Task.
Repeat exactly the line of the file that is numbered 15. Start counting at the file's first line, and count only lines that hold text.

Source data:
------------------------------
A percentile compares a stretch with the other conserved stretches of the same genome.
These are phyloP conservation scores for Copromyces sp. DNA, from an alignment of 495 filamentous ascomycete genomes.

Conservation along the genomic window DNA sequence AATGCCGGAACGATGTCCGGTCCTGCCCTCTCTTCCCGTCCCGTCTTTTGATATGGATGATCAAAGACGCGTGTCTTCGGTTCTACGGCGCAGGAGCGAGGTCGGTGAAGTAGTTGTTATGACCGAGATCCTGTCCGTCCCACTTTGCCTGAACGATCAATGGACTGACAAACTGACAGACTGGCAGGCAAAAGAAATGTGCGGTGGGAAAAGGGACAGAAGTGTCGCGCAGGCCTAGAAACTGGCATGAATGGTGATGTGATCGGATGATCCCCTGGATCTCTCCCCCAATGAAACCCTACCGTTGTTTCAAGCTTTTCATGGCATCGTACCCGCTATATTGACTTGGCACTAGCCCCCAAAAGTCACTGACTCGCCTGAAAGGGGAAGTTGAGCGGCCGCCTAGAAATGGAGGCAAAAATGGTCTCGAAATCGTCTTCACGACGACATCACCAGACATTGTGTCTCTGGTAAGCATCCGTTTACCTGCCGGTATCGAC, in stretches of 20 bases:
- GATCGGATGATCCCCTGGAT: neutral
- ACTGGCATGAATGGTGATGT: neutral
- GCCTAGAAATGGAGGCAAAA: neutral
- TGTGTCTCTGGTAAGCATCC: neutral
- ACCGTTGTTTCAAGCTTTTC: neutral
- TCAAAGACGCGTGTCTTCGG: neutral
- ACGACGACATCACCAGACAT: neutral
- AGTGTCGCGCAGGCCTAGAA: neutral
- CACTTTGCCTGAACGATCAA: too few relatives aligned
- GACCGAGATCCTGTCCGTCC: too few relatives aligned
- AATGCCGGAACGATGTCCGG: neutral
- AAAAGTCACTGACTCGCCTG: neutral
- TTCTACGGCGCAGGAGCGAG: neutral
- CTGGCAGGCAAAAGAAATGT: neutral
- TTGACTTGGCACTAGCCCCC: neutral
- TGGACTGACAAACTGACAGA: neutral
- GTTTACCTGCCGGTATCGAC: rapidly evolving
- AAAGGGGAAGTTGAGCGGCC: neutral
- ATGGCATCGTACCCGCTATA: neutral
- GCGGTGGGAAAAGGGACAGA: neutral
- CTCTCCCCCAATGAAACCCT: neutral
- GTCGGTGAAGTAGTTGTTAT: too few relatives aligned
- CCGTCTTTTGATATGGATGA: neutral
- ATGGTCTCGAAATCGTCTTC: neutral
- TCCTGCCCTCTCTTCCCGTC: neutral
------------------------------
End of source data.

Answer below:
- AAAAGTCACTGACTCGCCTG: neutral